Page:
Safety tips

Learn safety information that's easy to remember and use.

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Dialing 911

When to call 911

Call 911 to report an emergency. If you’re not sure if a situation is a real emergency, call 911 and let the dispatcher determine whether to send emergency help.

Examples of an emergency:

  • A crime, especially if in progress
  • A car crash, especially if someone is injured
  • A medical emergency, such as someone who is unconscious, gasping for air or not breathing, experiencing an allergic reaction, having chest pain, having uncontrollable bleeding, or any other symptoms that require immediate medical attention

When you call 911, be prepared to answer the questions, including:

  • The location of the emergency, including the street address
  • The phone number you’re calling from
  • The type of the emergency
  • Details about the emergency, such as a physical description of a person who may have committed a crime, description of a fire, or symptoms of a person having a medical emergency

Be prepared to follow any instructions you get. The 911 dispatcher can tell you what to do in an emergency until help arrives.

Don’t hang up until the dispatcher instructs you to.

If you dial 911 by mistake, or if a child in your home dials 911 when no emergency exists, don’t hang up. Instead, tell the dispatcher what happened.

Prescription drug abuse prevention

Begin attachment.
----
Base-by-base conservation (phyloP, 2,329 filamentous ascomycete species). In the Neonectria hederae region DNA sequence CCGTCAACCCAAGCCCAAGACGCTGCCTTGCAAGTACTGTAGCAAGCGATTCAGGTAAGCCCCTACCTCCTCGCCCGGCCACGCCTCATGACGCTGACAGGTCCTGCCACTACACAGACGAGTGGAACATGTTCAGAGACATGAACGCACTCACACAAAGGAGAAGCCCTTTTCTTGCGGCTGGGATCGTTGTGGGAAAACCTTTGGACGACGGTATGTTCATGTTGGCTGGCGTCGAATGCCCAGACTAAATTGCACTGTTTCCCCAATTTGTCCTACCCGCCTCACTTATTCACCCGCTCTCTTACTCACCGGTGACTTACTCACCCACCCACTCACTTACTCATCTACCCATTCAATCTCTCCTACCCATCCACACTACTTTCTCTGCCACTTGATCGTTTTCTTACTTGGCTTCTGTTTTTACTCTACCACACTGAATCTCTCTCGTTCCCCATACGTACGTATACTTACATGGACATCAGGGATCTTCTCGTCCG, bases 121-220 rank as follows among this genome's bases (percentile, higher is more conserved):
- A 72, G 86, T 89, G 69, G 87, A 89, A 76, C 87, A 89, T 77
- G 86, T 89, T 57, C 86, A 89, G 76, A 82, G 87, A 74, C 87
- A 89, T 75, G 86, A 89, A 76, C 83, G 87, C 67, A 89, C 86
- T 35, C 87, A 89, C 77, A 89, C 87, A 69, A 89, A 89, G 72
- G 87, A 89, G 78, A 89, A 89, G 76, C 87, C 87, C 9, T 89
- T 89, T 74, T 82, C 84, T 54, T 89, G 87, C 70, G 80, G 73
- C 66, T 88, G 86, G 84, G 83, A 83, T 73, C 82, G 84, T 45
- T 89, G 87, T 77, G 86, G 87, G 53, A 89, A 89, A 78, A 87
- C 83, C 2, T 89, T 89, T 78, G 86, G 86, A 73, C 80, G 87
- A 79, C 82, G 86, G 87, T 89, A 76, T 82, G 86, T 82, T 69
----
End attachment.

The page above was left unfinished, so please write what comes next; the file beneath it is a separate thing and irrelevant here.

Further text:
#NOverdose campaign

Learn about the sheriff’s #NOverdose campaign

Medicine drop off sites

The illegal use of prescription pills is a national public safety crisis. Most people who are addicted say they found their supply of pills in the medicine cabinets of friends and family.

The Hennepin County Sheriff's Office is committed to investigating and arresting individuals involved in the illegal drug trade. The most effective approach to this crisis is to encourage prevention and treatment.

Watch the video - Medicine: It Cures, It Kills (YouTube)

Help end the epidemic

Store medicines in a secure place and monitor your supplies. Painkillers like OxyContin, Vicodin, and Tylenol with codeine are among the most commonly abused medications.

Properly dispose of expired or unwanted medicine. Don’t pour medications down the drain or flush them down the toilet. Instead, drop them off at a county medicine disposal site. Check medicine disposal hours and locations.

Gun safety in the home

Take these precautions

Store guns in a locked place, unloaded, and out of the reach and sight of children. Store ammunition in a separate locked location, out of the reach and sight of children. Keep the keys and combination hidden.

When a gun is not in its lock box, keep it in your line of sight. Don’t leave a gun on a nightstand, table or other place where a child can find it. Teach kids never to touch a gun and to immediately tell an adult – or call 911 – if they find one. Explain to kids that a gun they might see on television or a video game is different from a real gun that can really hurt people.

Talk to grandparents, neighbors, and the parents of friends your children visit about safe gun storage practices.

If a visitor has a gun in a backpack, briefcase, handbag or an unlocked car, provide them with a locked place to hold it while they are in your home.

Equip all guns with effective, child-resistant gun locks. You can either buy a gun lock or request one at the sheriff’s gun permit office:

Gun permit unit 
Minneapolis City Hall
350 South Fifth Street, Room 22
Minneapolis, MN 55415
612-348-8008

Safety for online transactions

You can use swap spots for your safety 

The sheriff’s office has created swap spots - designated public places where residents can exchange items that they’ve bought and sold online.

Swap spots are available Monday-Friday, 8 a.m. – 4:30 p.m. (except holidays) in the lobby of three sheriff’s office facilities:

  • Sheriff's water patrol, 4141 Shoreline Drive, Spring Park, MN, 55384
  • Enforcement services division, 9401 83rd Avenue North, Brooklyn Park, MN, 55445